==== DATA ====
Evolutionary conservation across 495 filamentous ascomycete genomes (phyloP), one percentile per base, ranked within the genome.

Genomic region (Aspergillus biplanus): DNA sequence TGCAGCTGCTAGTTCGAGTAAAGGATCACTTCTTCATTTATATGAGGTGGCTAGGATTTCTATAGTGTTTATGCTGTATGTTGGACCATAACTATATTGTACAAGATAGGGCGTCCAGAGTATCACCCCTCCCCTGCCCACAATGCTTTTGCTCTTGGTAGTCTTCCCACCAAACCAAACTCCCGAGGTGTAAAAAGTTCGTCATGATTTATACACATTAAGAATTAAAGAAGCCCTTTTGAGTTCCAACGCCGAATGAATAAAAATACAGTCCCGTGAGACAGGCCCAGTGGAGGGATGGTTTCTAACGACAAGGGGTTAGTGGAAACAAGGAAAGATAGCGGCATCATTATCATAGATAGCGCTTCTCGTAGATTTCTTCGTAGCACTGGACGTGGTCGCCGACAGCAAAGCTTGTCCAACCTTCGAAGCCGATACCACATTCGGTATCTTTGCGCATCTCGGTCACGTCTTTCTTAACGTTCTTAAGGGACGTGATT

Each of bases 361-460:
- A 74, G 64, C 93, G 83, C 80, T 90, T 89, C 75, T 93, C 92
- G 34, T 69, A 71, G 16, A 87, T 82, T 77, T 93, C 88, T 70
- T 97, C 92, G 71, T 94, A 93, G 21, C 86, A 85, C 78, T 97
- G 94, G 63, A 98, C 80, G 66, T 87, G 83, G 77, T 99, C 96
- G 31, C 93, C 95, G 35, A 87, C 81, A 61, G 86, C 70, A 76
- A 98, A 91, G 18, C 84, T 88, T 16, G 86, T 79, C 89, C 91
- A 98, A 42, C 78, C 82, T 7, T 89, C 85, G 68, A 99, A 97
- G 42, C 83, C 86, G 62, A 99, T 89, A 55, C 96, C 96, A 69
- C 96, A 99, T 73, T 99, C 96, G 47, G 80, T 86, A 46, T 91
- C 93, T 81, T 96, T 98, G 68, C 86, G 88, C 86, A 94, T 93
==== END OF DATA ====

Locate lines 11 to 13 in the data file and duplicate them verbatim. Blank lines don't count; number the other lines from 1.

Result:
- G 42, C 83, C 86, G 62, A 99, T 89, A 55, C 96, C 96, A 69
- C 96, A 99, T 73, T 99, C 96, G 47, G 80, T 86, A 46, T 91
- C 93, T 81, T 96, T 98, G 68, C 86, G 88, C 86, A 94, T 93